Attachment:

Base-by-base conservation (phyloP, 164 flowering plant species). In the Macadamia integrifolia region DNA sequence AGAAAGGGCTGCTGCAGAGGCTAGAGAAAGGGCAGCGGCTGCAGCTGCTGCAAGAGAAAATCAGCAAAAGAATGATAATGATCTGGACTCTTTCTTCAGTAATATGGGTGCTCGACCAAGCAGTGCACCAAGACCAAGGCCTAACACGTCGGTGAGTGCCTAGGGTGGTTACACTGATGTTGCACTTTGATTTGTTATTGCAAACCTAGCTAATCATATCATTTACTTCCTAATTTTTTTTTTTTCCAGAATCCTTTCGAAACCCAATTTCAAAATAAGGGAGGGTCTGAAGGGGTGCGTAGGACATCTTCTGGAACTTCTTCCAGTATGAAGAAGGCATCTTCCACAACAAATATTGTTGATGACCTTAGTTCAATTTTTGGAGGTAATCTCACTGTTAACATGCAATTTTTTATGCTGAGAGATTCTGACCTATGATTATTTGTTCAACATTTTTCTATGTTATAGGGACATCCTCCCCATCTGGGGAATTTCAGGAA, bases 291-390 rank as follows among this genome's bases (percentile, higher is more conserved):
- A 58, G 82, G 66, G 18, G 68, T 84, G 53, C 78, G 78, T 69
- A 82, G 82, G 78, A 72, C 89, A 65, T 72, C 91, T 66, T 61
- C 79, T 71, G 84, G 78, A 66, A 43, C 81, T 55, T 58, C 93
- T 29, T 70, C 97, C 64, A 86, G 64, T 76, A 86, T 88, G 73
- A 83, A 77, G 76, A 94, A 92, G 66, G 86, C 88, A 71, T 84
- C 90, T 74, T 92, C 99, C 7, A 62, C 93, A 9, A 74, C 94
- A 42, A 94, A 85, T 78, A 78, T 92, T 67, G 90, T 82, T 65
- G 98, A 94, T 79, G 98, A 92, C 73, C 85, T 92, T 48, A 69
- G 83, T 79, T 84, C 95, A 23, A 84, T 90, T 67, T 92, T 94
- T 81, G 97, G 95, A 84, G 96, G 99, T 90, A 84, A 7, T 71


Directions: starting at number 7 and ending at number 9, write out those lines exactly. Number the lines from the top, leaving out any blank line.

- C 90, T 74, T 92, C 99, C 7, A 62, C 93, A 9, A 74, C 94
- A 42, A 94, A 85, T 78, A 78, T 92, T 67, G 90, T 82, T 65
- G 98, A 94, T 79, G 98, A 92, C 73, C 85, T 92, T 48, A 69